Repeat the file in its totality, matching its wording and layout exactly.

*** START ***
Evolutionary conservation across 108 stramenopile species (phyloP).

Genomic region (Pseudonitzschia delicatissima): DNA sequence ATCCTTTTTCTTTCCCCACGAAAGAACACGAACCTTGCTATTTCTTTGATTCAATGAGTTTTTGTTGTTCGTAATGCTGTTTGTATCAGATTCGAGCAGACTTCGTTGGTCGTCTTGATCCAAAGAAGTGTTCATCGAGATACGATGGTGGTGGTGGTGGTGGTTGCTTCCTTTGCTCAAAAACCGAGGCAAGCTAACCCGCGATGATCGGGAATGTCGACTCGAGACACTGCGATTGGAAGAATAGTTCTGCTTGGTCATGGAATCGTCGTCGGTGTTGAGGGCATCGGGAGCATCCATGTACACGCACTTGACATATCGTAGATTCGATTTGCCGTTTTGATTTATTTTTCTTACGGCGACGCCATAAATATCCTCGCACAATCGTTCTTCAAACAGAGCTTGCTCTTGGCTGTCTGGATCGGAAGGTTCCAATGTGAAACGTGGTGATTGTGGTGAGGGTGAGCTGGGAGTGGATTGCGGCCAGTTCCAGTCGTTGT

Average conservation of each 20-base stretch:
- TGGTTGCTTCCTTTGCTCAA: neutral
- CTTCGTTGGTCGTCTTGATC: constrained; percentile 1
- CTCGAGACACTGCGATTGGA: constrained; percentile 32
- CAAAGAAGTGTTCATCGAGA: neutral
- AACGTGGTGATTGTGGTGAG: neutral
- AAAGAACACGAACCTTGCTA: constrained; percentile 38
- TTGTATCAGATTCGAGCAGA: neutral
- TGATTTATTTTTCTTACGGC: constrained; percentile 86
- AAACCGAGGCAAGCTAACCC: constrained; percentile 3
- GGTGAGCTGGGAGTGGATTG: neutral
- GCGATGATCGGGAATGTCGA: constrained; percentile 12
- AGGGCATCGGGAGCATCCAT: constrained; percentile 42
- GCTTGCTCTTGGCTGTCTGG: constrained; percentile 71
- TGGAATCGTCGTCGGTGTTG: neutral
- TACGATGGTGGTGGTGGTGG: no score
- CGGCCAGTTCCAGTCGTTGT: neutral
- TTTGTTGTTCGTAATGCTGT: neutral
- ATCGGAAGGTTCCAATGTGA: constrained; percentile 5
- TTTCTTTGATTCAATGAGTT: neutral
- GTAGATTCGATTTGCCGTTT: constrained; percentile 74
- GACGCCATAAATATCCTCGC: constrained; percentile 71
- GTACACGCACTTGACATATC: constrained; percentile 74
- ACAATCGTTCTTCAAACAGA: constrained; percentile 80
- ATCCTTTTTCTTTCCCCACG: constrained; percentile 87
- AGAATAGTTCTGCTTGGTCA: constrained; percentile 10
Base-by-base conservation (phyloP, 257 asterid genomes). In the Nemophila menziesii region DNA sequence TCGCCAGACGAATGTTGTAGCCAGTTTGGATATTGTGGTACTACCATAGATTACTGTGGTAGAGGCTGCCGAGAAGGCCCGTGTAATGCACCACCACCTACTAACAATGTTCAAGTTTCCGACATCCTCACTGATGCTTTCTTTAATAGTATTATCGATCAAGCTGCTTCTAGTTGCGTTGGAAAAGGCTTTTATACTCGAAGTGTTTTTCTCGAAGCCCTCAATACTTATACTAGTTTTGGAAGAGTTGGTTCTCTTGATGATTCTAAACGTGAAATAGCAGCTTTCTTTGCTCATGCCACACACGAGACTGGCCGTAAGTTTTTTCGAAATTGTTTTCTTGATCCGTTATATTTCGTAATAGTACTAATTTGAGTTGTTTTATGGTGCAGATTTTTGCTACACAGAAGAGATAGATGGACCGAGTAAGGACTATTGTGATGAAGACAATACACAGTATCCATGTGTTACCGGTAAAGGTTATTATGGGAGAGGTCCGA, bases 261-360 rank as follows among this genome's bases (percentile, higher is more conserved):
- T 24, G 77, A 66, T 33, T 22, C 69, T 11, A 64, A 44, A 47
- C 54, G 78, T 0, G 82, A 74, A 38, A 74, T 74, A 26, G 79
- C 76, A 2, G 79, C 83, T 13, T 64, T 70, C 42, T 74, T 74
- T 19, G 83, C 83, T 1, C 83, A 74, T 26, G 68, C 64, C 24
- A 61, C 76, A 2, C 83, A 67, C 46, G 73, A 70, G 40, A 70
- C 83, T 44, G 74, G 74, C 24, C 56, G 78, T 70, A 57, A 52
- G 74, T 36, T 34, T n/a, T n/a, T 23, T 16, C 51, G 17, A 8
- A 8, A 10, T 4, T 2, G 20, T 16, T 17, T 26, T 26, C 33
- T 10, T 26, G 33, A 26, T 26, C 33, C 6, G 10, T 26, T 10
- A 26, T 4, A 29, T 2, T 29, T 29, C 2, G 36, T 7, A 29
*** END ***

Evolutionary conservation across 108 stramenopile species (phyloP).

Genomic region (Pseudonitzschia delicatissima): DNA sequence ATCCTTTTTCTTTCCCCACGAAAGAACACGAACCTTGCTATTTCTTTGATTCAATGAGTTTTTGTTGTTCGTAATGCTGTTTGTATCAGATTCGAGCAGACTTCGTTGGTCGTCTTGATCCAAAGAAGTGTTCATCGAGATACGATGGTGGTGGTGGTGGTGGTTGCTTCCTTTGCTCAAAAACCGAGGCAAGCTAACCCGCGATGATCGGGAATGTCGACTCGAGACACTGCGATTGGAAGAATAGTTCTGCTTGGTCATGGAATCGTCGTCGGTGTTGAGGGCATCGGGAGCATCCATGTACACGCACTTGACATATCGTAGATTCGATTTGCCGTTTTGATTTATTTTTCTTACGGCGACGCCATAAATATCCTCGCACAATCGTTCTTCAAACAGAGCTTGCTCTTGGCTGTCTGGATCGGAAGGTTCCAATGTGAAACGTGGTGATTGTGGTGAGGGTGAGCTGGGAGTGGATTGCGGCCAGTTCCAGTCGTTGT

Average conservation of each 20-base stretch:
- TGGTTGCTTCCTTTGCTCAA: neutral
- CTTCGTTGGTCGTCTTGATC: constrained; percentile 1
- CTCGAGACACTGCGATTGGA: constrained; percentile 32
- CAAAGAAGTGTTCATCGAGA: neutral
- AACGTGGTGATTGTGGTGAG: neutral
- AAAGAACACGAACCTTGCTA: constrained; percentile 38
- TTGTATCAGATTCGAGCAGA: neutral
- TGATTTATTTTTCTTACGGC: constrained; percentile 86
- AAACCGAGGCAAGCTAACCC: constrained; percentile 3
- GGTGAGCTGGGAGTGGATTG: neutral
- GCGATGATCGGGAATGTCGA: constrained; percentile 12
- AGGGCATCGGGAGCATCCAT: constrained; percentile 42
- GCTTGCTCTTGGCTGTCTGG: constrained; percentile 71
- TGGAATCGTCGTCGGTGTTG: neutral
- TACGATGGTGGTGGTGGTGG: no score
- CGGCCAGTTCCAGTCGTTGT: neutral
- TTTGTTGTTCGTAATGCTGT: neutral
- ATCGGAAGGTTCCAATGTGA: constrained; percentile 5
- TTTCTTTGATTCAATGAGTT: neutral
- GTAGATTCGATTTGCCGTTT: constrained; percentile 74
- GACGCCATAAATATCCTCGC: constrained; percentile 71
- GTACACGCACTTGACATATC: constrained; percentile 74
- ACAATCGTTCTTCAAACAGA: constrained; percentile 80
- ATCCTTTTTCTTTCCCCACG: constrained; percentile 87
- AGAATAGTTCTGCTTGGTCA: constrained; percentile 10
Base-by-base conservation (phyloP, 257 asterid genomes). In the Nemophila menziesii region DNA sequence TCGCCAGACGAATGTTGTAGCCAGTTTGGATATTGTGGTACTACCATAGATTACTGTGGTAGAGGCTGCCGAGAAGGCCCGTGTAATGCACCACCACCTACTAACAATGTTCAAGTTTCCGACATCCTCACTGATGCTTTCTTTAATAGTATTATCGATCAAGCTGCTTCTAGTTGCGTTGGAAAAGGCTTTTATACTCGAAGTGTTTTTCTCGAAGCCCTCAATACTTATACTAGTTTTGGAAGAGTTGGTTCTCTTGATGATTCTAAACGTGAAATAGCAGCTTTCTTTGCTCATGCCACACACGAGACTGGCCGTAAGTTTTTTCGAAATTGTTTTCTTGATCCGTTATATTTCGTAATAGTACTAATTTGAGTTGTTTTATGGTGCAGATTTTTGCTACACAGAAGAGATAGATGGACCGAGTAAGGACTATTGTGATGAAGACAATACACAGTATCCATGTGTTACCGGTAAAGGTTATTATGGGAGAGGTCCGA, bases 261-360 rank as follows among this genome's bases (percentile, higher is more conserved):
- T 24, G 77, A 66, T 33, T 22, C 69, T 11, A 64, A 44, A 47
- C 54, G 78, T 0, G 82, A 74, A 38, A 74, T 74, A 26, G 79
- C 76, A 2, G 79, C 83, T 13, T 64, T 70, C 42, T 74, T 74
- T 19, G 83, C 83, T 1, C 83, A 74, T 26, G 68, C 64, C 24
- A 61, C 76, A 2, C 83, A 67, C 46, G 73, A 70, G 40, A 70
- C 83, T 44, G 74, G 74, C 24, C 56, G 78, T 70, A 57, A 52
- G 74, T 36, T 34, T n/a, T n/a, T 23, T 16, C 51, G 17, A 8
- A 8, A 10, T 4, T 2, G 20, T 16, T 17, T 26, T 26, C 33
- T 10, T 26, G 33, A 26, T 26, C 33, C 6, G 10, T 26, T 10
- A 26, T 4, A 29, T 2, T 29, T 29, C 2, G 36, T 7, A 29